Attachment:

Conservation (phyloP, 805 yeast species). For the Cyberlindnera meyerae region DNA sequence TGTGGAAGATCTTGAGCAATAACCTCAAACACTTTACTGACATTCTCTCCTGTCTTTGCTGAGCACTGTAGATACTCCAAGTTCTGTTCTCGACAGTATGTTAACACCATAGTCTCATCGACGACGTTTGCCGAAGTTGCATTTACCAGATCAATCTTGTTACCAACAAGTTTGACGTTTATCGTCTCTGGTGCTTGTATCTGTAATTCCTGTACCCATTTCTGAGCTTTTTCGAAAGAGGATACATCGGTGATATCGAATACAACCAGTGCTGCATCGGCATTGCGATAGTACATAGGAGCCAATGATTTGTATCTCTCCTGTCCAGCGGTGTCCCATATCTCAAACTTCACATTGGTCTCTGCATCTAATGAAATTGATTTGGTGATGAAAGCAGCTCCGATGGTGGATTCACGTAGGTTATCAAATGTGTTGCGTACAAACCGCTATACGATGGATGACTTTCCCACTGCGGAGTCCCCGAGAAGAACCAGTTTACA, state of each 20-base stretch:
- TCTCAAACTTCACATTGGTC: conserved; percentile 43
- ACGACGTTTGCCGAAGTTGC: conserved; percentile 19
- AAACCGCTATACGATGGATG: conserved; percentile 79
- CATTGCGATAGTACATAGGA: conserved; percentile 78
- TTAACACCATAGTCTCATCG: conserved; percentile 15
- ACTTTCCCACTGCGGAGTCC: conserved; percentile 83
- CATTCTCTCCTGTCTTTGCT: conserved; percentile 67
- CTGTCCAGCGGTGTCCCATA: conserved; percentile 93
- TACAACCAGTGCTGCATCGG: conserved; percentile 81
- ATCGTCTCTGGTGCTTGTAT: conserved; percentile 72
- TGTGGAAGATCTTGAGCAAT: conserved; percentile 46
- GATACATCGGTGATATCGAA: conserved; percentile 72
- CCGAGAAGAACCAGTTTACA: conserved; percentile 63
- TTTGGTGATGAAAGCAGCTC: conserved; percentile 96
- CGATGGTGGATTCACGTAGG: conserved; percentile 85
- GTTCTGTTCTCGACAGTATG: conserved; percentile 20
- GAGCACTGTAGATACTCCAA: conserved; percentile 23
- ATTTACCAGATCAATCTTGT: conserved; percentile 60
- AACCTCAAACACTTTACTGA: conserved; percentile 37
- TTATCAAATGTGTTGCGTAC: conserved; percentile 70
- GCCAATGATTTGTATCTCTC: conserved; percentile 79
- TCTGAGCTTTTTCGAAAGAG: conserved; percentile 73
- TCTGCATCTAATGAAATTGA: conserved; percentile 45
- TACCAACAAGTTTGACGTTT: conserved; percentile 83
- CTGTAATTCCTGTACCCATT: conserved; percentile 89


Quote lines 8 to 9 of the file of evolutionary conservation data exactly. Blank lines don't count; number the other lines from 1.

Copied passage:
- CATTCTCTCCTGTCTTTGCT: conserved; percentile 67
- CTGTCCAGCGGTGTCCCATA: conserved; percentile 93